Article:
ultrasonic power transducer,
high frequency ultrasonic transducer
Ultrasonic bone cutting knife makes it the preferred tool for leading surgeons who want high performance every time. Ultrasonic bone cutting knife leaves elastic soft tissues largely unaffected while efficiently slicing through crystalline bone. The revolutionary ultrasonic technology amplifies electrical signals that are then converted into a high-speed back-and-forth motion of the blunt blade.
The ultrasonic tool provides the ability to make large challenging osteotomies with ease without compromising safety. The speed to which the device cuts through bone allow users to maintain short operative times while improving the overall efficiency of the procedure.
Ultrasonic bone cutters have much higher requirements for ultrasonic transducers than ordinary transducers. Ultrasonic transducers must meet the requirements of: light weight, high amplitude, and small volume. This 55K piezoelectric ceramic transducer is specially designed for ultrasonic osteotomy blades for medical applications. It can reach an amplitude of 30um. After the output of the horn is amplified, it can reach an amplitude of 60um. However, for high-amplitude vibration, ultrasonic tools The material requirements of the head are relatively higher.
Ultrasonic bone-cutting devices are new cutting tools and have low frequency ultrasonic blade. There is limited data on the safety and effectiveness of using ultrasonic bone-cutting devices in the treatment of adult spinal deformities.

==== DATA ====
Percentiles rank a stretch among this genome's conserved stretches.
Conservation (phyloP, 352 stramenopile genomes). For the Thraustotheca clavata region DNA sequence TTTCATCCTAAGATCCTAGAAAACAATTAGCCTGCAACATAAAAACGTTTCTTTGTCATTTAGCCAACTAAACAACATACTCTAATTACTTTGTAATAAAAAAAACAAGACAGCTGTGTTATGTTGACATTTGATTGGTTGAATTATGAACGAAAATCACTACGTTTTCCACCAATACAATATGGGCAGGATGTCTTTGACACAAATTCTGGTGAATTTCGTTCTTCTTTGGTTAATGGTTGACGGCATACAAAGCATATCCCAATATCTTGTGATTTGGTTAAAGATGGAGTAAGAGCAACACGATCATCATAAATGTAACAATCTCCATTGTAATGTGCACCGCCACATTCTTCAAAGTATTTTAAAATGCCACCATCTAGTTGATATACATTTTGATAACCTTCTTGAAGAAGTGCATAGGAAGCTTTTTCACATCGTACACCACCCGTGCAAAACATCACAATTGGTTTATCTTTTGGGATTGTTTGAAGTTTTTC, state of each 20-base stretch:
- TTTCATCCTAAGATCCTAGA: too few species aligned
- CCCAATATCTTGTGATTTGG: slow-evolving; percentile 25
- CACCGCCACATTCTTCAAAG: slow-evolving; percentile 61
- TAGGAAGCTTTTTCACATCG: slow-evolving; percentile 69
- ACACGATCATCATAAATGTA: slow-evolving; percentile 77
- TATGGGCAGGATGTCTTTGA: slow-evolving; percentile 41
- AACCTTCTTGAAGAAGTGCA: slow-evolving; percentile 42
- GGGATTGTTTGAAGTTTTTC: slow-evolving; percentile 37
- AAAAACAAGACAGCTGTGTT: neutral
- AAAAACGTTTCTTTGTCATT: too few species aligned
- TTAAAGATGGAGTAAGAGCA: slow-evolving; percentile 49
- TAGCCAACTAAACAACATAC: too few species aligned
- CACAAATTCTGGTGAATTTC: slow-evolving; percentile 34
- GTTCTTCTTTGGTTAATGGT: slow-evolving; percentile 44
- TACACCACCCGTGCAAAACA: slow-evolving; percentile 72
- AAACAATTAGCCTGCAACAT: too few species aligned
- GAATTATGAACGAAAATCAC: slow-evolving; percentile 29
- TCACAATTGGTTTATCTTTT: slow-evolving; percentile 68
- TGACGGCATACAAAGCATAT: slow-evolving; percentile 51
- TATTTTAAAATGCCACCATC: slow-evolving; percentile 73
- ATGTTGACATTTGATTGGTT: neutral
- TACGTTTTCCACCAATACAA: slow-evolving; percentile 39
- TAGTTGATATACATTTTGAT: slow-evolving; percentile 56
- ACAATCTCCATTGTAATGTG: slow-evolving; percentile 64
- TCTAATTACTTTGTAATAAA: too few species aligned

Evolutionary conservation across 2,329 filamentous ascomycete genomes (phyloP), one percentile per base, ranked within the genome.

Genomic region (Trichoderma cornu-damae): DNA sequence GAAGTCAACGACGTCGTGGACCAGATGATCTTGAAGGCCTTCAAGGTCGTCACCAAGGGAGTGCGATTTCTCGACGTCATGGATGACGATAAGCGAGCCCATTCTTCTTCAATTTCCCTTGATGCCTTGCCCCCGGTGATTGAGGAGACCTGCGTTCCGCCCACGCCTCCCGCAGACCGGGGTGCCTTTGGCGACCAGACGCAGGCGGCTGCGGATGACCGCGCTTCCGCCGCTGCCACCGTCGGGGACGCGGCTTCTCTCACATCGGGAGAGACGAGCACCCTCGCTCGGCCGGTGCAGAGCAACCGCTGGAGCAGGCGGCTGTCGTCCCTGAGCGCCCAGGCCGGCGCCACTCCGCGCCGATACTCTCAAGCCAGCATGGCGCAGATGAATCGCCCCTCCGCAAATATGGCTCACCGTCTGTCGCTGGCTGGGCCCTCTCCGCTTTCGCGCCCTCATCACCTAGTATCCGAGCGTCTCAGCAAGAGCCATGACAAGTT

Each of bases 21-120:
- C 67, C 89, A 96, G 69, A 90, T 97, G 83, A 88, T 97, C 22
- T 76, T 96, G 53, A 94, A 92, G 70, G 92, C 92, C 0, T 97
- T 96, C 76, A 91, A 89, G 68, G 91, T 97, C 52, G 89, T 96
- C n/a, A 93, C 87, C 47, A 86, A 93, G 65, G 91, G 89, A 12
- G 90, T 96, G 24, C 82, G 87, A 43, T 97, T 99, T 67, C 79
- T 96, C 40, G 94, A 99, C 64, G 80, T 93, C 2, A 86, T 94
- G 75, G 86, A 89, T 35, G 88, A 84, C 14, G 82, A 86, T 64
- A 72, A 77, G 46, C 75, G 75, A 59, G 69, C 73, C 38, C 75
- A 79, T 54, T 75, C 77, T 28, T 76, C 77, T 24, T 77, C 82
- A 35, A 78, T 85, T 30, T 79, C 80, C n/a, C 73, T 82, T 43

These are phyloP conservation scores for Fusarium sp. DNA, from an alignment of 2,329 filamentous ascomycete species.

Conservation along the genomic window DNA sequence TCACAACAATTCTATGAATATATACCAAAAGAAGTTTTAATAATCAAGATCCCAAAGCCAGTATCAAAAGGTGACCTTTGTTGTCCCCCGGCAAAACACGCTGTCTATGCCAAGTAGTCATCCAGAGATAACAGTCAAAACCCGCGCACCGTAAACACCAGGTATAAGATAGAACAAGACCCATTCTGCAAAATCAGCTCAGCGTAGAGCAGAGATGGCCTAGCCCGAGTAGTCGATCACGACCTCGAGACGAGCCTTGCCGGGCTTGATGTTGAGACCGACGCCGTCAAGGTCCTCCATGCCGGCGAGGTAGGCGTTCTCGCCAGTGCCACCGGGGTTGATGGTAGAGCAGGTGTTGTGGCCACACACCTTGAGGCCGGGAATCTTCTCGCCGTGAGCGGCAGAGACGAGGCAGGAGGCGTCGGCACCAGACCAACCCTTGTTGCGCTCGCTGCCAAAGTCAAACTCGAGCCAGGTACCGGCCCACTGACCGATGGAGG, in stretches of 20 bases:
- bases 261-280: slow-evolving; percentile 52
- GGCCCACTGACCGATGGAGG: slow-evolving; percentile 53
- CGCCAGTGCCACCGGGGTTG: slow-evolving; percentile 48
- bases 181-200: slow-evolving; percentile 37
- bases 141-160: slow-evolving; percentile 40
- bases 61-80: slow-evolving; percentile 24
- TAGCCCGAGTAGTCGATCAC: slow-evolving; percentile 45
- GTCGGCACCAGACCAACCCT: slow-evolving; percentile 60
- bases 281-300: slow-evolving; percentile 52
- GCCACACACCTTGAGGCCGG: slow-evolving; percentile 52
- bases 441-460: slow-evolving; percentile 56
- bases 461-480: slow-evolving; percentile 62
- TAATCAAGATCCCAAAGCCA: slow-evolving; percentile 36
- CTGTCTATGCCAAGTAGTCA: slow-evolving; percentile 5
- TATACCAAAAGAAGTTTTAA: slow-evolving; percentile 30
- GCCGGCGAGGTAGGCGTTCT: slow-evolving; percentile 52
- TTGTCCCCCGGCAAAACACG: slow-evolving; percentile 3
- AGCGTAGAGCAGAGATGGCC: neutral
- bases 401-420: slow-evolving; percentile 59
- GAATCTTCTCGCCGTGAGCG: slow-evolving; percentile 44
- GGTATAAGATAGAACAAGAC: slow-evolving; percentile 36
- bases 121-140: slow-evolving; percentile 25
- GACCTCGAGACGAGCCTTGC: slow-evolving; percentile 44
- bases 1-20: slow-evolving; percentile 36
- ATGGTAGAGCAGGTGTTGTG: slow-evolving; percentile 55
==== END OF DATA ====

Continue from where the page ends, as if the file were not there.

An ultrasonic bonecutting device is safe in the adult spinal deformity population and to compare its effectiveness in blood loss reduction by using a comparison group from a prospective multicenter database of adult spinal deformity patients.
Piezosurgery is an innovative osteotomy technique using piezoelectric ultrasonic vibrations. Ultrasonic vibrating instruments for cutting mineralized tissue have been reported since the 1950s In 1988, Italian oral sugeon, Tomaso Vercellotti, developed a piezoelectric osteotomy device, which provided the opportunity for the widespread clinical use of piezosurgery Currently, piezoelectric devices are used widely for osteotomies, such as maxillary sinus lift, impacted mandibular third molar extraction, and bone grafting, in the field of oral and maxillofacial surgery.
The major advantage of piezosurgery is its selective cutting of mineralized bone. Frequencies higher than 50 kHz are needed to cut soft tissues. The piezoelectric device is designed to produce ultrasonic microvibrations of 60–210 μm at a frequency of 25–30 kHz. Thus, piezoelectric devices, different from conventional rotary instruments and microsaws, are able to cut only mineralized tissues. Therefore, piezosurgery can reduce considerably the risk of damage to adjacent soft tissues, such as blood vessels, nerves, and mucous membranes, in cases of osteotomy. Other advantages of piezosurgery include reduction of overheating resulting from the generation of a cavitation effect and better visibility of the surgical area due to less bleeding. Moreover, use of piezosurgery for extraction of the impacted mandibular third molar was reported to produce less facial swelling and trismus postoperativily compared to that of rotary osteotomy. Recent studies on the healing of bone defects experimentally created by piezosurgery demonstrated no difference in the newly formed bone volume and the healing process between piezosurgery and conventional osteotomy techniques. Meanwhile, piezosurgery was shown to have a longer surgical time than conventional osteotomie.
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